Ward is a documentary photographer based near London. He has photographed in Britain for the Sunday Times, Observer and Telegraph Magazines, in Europe for French and German Geo and in America for The Smithsonian Magazine, National Geographic Traveler and Time Life Books. Books published include Being English, Essentially English, Wish You Were Here, the English at Play, The BikeRiders and Amsterdam.
Janine Weidel
Wiedel is a New York born documentary photographer and visual anthropologist who has been based in London since 1970. She has been covering issues of social concern since the late 1960s. Her career has mainly focused on groups struggling to survive on the edges of mainstream society. These projects have become major studies, books and exhibitions, and have fed into Wiedel’s extensive archive.
Avard Woolaver
Woolaver has been taking photos for over four decades, and after stints in Toronto and Nagoya, Japan, he now lives in Nova Scotia. He studied and established the New Image Studio and Gallery in Toronto’s West Junction, frequently exhibiting the work of Ryerson teachers and students.
Philip Wolmouth
A self-taught photographer, in the early 1970s, Wolmuth, who lived in London, moved from South Kilburn to Camden Town, where he lived in a squat and experienced the brutality of housing provisions first hand. On a mission to make art accessible to people outside the mainstream art world, Wolmuth sought to empower local residents with a working knowledge of photography. He taught photography and darkroom classes, organised displays, built a photographic archive of local events, and supported the work of community organisations.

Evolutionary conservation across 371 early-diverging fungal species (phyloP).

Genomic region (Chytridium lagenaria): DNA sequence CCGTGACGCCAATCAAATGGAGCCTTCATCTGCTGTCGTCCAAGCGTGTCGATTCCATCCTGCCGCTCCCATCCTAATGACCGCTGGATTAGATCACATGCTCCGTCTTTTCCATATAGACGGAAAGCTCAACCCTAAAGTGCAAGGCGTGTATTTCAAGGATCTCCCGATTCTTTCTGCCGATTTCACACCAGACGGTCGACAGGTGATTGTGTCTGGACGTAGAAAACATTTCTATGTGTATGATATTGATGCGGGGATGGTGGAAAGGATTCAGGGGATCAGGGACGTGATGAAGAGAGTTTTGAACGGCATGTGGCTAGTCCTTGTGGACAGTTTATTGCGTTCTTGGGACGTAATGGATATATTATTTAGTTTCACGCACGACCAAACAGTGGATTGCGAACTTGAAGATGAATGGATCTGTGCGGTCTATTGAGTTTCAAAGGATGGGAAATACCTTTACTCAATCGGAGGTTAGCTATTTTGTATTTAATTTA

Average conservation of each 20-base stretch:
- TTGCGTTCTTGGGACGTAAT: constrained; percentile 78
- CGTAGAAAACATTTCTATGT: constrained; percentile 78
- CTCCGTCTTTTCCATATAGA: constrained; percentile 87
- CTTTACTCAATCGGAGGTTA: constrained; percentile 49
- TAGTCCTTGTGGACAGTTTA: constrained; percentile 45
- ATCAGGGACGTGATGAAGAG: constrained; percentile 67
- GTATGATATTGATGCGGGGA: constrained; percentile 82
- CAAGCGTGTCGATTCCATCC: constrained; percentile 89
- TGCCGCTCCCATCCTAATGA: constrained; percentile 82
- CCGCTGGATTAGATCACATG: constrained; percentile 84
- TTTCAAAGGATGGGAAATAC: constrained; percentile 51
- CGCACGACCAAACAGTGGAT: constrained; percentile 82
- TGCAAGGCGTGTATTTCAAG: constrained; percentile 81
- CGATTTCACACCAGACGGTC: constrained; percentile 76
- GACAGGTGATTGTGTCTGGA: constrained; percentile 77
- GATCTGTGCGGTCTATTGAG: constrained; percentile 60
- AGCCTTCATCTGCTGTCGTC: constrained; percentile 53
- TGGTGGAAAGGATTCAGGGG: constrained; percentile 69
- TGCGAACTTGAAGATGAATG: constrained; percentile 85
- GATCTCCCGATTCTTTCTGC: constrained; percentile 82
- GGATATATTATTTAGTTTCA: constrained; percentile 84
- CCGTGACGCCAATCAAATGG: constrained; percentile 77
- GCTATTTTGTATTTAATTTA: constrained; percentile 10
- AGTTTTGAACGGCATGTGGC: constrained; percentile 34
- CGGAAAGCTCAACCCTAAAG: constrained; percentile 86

Baron Wolman
Wolman was an American photographer best known for his work in the late 1960s for the music magazine Rolling Stone, becoming the magazine’s first chief photographer from 1967 until late 1970.
Dorothy Wilding
Wilding was an English professional portrait photographer from Gloucester, who established successful studios in both London and New York.
James Wedge
Wedge studied at The Royal College Of Art starting his creative journey as a couture milliner; his creations were sought after by couture houses in London, Paris and New York. He spent the next thirty years as a photographer producing many iconic images including the Biba Nude.
Sabine Weiss
Weiss was a Swiss-French photographer active in the French humanist photography movement, along with Robert Doisneau, Willy Ronis, Édouard Boubat, and Izis. She was born in Switzerland and became a naturalised French citizen in 1995.
Matt Weber
Weber discovered photography when he started driving a New York yellow cab in the 1970s and documents the streets of New York.
Carrie Mae Weems
Mae Weems is an American artist working in text, fabric, audio, digital images and installation video, and is best known for her photography. She achieved prominence through her early 1990s photographic project The Kitchen Table Series.
Mick Williamson
Williamson is a British artist/photographer. Part of his on-going photographic practice since the mid 1970’s has involved the daily use of a small half-frame analogue camera which forms the majority of “The Photo-Diaries of Mick Williamson.”
David Wright
Wright is a UK documentary photographer who works on long-term projects. He founded f8 collective. He curates f8 on Instagram and edits the f8documentary magazine.


Richard Young
Young is an English society and celebrity photographer. His photography career started in 1974 and since then, he has photographed personalities such as Princess Diana of Wales, Elizabeth Taylor, and Mick Jagger.
Madame Yevonde
Yevonde, also known as Madame Yevonde, was a London-based photographer of portraits and still life throughout much of the twentieth century. She was a pioneer in photographic techniques, experimenting with solarisation and associated particularly with the Vivex colour process, which she utilised to great effect in the 1930s.